This can be an excellent reason for using your equity. By
putting the money back into your home you won’t eat up much equity because
you’re increasing the value of the home. Not to mention you get the
added benefit of living in an improved home.
Estimating how much it will cost to make your home improvements can be difficult.
Ask most people who have remodeled a kitchen or bathroom and they’ll tell
you that there’s always an expense that comes up that wasn’t budgeted for.
When using your equity for home improvements, make sure you know how much you can
afford to spend and stick to that estimate. The more you borrow, the higher your
monthly payments will be.
This can be another good reason for using your equity. If you
have enough high-interest debt, it makes sense to convert that debt into a
lower-interest loan. Often credit-card debt and auto loans charge much higher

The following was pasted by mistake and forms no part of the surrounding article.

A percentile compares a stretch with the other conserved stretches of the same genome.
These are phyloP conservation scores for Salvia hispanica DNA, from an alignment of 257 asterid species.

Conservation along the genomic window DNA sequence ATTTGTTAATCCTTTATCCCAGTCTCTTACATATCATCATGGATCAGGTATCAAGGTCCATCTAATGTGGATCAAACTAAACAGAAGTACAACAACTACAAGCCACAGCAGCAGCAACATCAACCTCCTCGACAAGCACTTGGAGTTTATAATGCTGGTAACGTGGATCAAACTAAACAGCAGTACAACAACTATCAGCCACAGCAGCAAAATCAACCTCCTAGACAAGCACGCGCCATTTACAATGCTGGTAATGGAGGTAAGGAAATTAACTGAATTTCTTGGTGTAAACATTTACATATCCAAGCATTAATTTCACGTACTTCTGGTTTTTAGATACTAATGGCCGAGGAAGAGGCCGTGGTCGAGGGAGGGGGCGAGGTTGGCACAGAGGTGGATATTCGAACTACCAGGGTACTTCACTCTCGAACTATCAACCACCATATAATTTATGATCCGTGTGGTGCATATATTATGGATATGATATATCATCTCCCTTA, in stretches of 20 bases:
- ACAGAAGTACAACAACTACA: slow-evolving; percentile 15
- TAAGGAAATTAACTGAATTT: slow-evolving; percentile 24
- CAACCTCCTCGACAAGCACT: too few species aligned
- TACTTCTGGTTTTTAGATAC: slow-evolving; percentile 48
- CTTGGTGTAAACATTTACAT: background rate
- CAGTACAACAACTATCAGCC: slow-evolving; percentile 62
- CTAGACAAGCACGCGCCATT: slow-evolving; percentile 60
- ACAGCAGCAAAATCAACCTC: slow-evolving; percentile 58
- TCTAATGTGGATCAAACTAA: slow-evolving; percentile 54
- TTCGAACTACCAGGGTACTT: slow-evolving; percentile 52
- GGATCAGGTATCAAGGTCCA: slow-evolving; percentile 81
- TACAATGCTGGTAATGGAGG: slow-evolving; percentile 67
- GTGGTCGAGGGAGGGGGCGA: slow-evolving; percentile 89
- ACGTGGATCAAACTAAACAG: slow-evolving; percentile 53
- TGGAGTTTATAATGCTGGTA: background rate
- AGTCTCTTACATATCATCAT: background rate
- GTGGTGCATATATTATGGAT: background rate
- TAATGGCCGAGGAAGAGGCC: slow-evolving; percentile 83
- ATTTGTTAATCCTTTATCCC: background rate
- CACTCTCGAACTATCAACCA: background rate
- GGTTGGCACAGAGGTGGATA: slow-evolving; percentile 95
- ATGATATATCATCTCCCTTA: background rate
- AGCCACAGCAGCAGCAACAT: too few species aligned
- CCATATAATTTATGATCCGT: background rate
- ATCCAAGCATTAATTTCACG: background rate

interest rates than you can get when borrowing against your equity.
If you default on unsecured loans like credit cards, you might have no choice
but to declare bankruptcy. If you use your equity to secure these debts, defaulting
can cost you your home. Make sure you’re able to manage your monthly mortgage
payments when adding additional debt onto them.
These can be anything that causes you to need money that’s
not budgeted for. Maybe you want to buy a car or pay for college tuition. These are
exciting events – but expensive. Using your equity can enable you to find the
extra money needed to pay for expenses like these.
Make sure you can afford the additional monthly costs associated with the
additional debt. Even though you may be paying this debt off at a relatively low
rate, you’re using your home as collateral so be certain you can live with